Study shows a fasting BG of above 100 increases risk of heart disease by 300%. >People with a fasting blood sugar level of 100-125 mg/dl had an adjusted nearly 300% increase higher risk of having coronary heart disease than people with a level below 79 mg/dl. This information was compiled from a cross-sectional study of nearly 2500 people.
A fasting blood sugar level of more than 125 mg/dl is the current threshold for identifying patients with diabetes. But the new finding suggests that patients with high levels of blood sugar in the nondiabetic range face a substantial risk of coronary heart disease.
The Cleveland Clinic Foundation now uses a fasting blood sugar of 90 mg/dl or higher as a biomarker of coronary heart disease risk. The Cleveland Clinic gets very concerned when they someone with a fasting blood sugar above 90 mg/dl. They try to intervene with exercise, diet and weight control.
The previous cutoff of 125 mg/dl was based on the incidence of diabetic retinopathy, but physicians now increasingly focus on the diabetes-related risk of coronary heart disease. As evidence continues to grow in this area it is likely the definition of diabetes will change.
Normal fasting blood glucose is below 100 mg/dl. A person with pre-diabetes has a fasting blood glucose level between 110 and 125. If the level rises to 126 or above, a person has full-blown diabetes.
Why should we wait for a patients blood sugar to get to 100 before we are concerned?
Pre-diabetes is far easier to turn around in the earlier stages than the later stages.
It is important to recognize that the new recommendations are for everyone over 44 years of age to have a fasting blood sugar as a screen. If you are overweight you should also have it every year.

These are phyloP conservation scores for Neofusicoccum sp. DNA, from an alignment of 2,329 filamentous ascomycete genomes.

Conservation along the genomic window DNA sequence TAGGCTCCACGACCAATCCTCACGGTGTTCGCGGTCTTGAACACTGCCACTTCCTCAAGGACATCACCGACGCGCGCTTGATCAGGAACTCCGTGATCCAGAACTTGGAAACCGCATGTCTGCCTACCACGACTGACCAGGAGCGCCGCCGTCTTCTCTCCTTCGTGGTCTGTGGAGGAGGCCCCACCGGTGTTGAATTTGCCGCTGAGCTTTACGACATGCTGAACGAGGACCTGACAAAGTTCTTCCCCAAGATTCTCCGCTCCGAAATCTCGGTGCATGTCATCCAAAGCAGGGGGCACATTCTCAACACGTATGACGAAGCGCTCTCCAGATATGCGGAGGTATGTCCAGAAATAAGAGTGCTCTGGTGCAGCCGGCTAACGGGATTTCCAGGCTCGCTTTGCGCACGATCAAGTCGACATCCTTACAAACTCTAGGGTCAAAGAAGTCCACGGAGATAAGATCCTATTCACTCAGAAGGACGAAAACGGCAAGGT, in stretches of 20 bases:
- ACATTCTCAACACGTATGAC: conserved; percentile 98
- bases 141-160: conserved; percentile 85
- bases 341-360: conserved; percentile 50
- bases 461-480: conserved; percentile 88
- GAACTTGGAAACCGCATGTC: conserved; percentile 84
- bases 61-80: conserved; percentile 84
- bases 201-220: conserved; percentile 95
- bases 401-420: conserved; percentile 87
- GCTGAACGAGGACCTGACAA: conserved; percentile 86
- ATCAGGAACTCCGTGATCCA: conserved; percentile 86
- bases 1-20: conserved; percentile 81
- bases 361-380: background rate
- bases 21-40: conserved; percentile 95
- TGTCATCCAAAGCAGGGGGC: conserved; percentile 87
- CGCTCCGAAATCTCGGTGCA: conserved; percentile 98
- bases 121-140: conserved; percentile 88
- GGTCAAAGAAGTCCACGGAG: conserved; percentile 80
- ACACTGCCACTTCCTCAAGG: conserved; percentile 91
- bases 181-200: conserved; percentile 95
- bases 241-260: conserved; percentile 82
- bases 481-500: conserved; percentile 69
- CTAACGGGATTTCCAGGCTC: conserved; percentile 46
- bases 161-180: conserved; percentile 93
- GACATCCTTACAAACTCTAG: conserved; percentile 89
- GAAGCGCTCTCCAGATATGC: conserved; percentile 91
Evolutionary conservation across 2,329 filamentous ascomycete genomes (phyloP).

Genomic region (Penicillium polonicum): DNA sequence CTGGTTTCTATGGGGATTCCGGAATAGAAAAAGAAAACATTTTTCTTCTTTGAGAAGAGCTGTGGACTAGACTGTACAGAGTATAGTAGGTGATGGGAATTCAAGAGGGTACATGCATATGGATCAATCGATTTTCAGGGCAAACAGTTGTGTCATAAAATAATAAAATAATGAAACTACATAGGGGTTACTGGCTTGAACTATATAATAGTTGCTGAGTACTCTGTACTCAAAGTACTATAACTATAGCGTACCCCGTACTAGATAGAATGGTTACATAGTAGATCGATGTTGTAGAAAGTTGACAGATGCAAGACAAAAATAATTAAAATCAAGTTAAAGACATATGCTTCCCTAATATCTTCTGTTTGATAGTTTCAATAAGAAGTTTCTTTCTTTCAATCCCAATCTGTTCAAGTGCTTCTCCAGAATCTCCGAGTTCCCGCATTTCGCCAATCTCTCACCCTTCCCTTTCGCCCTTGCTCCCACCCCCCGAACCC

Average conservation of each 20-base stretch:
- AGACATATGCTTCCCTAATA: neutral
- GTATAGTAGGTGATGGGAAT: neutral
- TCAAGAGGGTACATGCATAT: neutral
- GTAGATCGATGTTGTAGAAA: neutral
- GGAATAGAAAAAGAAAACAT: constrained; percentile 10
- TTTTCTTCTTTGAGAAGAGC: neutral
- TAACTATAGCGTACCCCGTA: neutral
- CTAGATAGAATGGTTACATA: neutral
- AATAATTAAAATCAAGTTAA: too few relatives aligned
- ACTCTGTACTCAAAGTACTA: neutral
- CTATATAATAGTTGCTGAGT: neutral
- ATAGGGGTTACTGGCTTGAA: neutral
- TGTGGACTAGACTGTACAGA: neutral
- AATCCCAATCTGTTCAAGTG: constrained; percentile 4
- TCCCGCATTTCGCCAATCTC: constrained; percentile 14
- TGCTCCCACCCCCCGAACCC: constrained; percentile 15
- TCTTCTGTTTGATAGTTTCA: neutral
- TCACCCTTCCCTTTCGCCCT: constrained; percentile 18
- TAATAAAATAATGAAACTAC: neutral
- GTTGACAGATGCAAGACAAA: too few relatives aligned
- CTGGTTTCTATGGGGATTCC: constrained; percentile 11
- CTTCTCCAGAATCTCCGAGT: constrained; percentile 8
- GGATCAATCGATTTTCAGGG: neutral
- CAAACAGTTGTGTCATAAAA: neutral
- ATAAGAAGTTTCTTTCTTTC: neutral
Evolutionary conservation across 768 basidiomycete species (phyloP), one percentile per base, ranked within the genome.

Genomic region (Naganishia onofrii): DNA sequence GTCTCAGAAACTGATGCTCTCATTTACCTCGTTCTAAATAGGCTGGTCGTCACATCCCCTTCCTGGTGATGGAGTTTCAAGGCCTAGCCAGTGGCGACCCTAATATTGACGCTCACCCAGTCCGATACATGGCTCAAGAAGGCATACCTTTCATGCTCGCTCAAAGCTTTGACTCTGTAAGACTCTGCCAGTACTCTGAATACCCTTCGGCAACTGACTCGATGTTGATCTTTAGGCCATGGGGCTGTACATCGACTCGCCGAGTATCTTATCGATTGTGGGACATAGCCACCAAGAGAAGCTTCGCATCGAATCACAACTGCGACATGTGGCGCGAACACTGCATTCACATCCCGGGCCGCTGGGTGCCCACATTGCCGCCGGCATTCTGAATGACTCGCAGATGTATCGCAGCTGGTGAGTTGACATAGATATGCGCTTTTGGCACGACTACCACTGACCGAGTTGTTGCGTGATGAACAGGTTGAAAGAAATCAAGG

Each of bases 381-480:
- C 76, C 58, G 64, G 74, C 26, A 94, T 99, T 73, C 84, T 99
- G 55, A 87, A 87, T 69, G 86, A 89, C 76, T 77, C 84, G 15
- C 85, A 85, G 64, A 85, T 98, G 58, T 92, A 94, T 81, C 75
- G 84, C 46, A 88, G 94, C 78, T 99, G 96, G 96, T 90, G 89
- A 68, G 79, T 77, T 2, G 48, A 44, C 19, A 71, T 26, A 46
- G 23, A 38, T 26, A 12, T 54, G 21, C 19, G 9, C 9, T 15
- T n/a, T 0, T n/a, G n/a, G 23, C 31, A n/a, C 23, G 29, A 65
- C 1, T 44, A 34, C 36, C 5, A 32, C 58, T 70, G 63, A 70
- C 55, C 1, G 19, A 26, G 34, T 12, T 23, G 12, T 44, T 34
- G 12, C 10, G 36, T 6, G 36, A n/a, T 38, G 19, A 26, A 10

Amazingly, 25% of obese children under ten had either blatant or pre-adult onset type 2 diabetes. One quarter of the obese children under 10 in the US may have diabetes.
So, it is never to early to screen for diabetes in obese individuals.
The top medical journal, NEJM in May 2001 proclaimed that in fact one can "cure" type two diabetes with diet and exercise.
The dietary modifications were able to reduce the rate of diabetes by nearly 60% and they did that without even understanding some of the most basic foundational truths of food choices. These investigators were absolutely clueless with respect to the influence of grain and sugar restriction on insulin optimization.
So if the traditionally recommended low-fat diet can reduce diabetes by 60%, if one uses the modified food choice program you can reduce type two diabetes by well over 95%.
Exercise is unquestionably also a big key here.
Considering that there are 15 million diabetics in the US and the epidemic is continuing to increase in the US and worldwide (affected about 6 percent of persons in developed countries in 1995), this is important information.
Annual Meeting American College of Cardiology reported by Family Practice News May 1, 2002 page 4a American Journal Cardiology, March 2002(1);89(5):596-9